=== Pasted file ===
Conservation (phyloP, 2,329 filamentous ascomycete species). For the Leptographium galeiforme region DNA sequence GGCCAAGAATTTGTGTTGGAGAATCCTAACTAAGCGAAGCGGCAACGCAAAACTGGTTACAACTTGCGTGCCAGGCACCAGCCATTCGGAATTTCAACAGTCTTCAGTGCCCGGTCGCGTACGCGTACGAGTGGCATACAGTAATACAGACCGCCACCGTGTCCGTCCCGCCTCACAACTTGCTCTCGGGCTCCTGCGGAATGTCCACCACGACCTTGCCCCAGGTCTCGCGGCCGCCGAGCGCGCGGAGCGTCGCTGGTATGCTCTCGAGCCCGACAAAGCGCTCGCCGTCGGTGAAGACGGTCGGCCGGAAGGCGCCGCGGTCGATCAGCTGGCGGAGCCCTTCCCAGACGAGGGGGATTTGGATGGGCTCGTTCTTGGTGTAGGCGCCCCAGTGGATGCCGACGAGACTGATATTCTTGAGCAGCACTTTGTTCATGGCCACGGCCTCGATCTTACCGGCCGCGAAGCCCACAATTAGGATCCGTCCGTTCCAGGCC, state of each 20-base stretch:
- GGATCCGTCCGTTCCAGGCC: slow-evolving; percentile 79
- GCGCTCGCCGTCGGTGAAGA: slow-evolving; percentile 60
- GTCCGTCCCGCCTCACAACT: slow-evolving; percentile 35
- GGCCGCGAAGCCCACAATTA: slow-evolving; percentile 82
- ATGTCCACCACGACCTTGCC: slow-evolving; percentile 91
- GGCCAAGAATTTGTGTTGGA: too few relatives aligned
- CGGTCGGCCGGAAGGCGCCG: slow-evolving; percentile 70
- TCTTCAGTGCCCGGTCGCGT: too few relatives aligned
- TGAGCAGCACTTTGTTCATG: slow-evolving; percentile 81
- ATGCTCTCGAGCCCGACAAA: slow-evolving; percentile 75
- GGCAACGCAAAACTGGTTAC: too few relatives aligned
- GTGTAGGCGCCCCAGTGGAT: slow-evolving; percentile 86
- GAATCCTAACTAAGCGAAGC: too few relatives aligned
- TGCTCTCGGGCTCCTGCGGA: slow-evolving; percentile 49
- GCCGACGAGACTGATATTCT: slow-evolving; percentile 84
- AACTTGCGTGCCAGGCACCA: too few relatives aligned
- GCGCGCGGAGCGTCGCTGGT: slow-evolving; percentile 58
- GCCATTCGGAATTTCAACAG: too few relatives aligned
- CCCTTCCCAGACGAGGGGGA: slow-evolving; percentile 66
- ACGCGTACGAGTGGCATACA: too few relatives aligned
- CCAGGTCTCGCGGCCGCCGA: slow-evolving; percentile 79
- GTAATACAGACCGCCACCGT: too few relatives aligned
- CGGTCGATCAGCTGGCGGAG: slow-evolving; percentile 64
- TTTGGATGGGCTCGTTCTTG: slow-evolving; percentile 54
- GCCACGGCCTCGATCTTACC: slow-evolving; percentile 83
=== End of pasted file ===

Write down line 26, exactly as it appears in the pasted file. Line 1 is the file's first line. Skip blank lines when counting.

- GCCACGGCCTCGATCTTACC: slow-evolving; percentile 83